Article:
Weird Science: Why Oscar winners live longer than non-Oscar winners
Last night’s Oscar winners won more than gold statues. They won a few extra years of life. That's right. Oscar winners, Baseball Hall of Famers and Nobel Prize winners all live longer than their peers.
The answer is status.
Two teams of scientists have looked at the data and learned life expectancy was 3.9 years longer for Oscar winners than mere nominees. If you win a second time, you live even longer. Social status, not money or fame, turns out to be an important predictor of good health and long life.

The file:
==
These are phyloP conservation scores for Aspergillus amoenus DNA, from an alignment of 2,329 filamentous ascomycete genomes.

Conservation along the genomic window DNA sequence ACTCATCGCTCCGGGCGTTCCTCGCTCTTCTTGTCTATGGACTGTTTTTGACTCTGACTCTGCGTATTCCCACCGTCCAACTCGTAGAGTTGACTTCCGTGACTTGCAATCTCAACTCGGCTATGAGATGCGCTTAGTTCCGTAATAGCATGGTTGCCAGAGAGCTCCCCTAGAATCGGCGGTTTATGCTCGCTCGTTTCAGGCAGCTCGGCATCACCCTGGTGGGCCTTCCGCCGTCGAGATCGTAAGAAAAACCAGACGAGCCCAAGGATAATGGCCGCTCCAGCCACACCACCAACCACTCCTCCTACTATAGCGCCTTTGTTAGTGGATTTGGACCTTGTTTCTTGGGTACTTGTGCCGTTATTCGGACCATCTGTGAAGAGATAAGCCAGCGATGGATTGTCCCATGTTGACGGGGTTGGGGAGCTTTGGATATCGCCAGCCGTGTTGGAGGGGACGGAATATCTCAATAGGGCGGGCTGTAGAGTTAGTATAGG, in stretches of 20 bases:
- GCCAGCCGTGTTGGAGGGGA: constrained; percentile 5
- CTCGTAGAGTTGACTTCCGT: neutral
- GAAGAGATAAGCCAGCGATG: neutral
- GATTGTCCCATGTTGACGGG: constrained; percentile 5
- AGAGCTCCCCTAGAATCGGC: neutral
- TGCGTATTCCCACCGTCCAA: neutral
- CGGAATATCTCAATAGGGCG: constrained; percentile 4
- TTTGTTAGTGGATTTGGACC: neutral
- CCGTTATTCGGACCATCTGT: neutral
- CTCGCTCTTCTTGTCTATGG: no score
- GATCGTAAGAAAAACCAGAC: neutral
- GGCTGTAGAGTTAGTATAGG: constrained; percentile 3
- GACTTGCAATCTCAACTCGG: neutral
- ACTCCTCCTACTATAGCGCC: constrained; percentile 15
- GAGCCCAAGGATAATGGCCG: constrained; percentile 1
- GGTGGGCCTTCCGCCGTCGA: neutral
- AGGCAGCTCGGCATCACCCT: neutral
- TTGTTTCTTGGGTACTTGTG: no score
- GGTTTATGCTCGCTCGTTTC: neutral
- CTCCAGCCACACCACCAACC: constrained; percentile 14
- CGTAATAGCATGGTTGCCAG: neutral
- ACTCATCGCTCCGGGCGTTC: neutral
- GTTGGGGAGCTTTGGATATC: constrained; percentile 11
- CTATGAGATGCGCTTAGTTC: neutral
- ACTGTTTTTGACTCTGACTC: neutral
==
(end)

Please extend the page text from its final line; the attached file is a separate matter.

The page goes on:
The status effect hasn't just been studied in performers, but also in athletes. If you make it to the Baseball Hall of Fame, the Freakonomics guys, who wrote a bestseller by the same name and who now produce a podcast looking at the hidden side of everything, remind us that status-based longevity also hits the sports world. Hall of famers live 10 percent longer than players who narrowly miss induction.
Being nominated for a Nobel Prize is pretty impressive. But if you want to live longer, you have to win it. Scientists crunched the data and found that Nobel Prize winners live between one and two years longer than Nobel Prize also-rans.
The benefits of status include lower stress and better cardiac health. Those aren't just life-extending for big time thinkers, actors and sluggers -- but for all of us.
Winners winning a few extra years… it's Weird Science.
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